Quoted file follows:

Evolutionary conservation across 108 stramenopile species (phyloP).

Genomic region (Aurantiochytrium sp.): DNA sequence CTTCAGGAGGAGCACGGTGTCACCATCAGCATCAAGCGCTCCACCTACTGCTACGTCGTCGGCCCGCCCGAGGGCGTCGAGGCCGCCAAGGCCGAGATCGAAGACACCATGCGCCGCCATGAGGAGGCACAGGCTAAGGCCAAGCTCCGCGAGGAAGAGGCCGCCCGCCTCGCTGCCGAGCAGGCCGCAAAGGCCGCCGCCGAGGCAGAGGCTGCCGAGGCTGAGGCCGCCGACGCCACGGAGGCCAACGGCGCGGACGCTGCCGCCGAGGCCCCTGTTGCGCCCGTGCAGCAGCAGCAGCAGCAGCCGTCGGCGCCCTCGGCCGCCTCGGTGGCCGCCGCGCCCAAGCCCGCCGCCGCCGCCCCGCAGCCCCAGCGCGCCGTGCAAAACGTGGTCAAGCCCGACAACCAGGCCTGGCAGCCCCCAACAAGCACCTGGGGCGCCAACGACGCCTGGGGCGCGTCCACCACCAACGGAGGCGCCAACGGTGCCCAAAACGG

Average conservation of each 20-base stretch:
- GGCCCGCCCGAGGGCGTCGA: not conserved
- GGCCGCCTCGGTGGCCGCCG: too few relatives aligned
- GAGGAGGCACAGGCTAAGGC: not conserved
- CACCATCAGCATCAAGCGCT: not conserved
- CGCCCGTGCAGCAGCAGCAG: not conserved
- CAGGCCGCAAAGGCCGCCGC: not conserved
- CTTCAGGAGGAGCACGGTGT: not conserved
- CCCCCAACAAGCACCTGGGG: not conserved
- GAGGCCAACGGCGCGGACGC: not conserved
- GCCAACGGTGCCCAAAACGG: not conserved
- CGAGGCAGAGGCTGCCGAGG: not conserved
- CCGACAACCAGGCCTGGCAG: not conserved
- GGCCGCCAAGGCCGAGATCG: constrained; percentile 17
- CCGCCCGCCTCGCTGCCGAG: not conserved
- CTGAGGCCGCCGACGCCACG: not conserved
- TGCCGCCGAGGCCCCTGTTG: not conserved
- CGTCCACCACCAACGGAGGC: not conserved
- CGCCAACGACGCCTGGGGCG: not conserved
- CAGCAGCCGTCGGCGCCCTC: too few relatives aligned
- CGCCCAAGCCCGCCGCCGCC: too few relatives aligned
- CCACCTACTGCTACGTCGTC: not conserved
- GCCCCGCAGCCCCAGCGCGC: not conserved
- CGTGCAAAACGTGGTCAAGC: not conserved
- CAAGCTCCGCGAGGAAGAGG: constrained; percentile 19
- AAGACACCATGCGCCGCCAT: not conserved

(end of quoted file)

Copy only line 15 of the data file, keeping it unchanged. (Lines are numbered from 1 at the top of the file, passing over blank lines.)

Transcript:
- CCGACAACCAGGCCTGGCAG: not conserved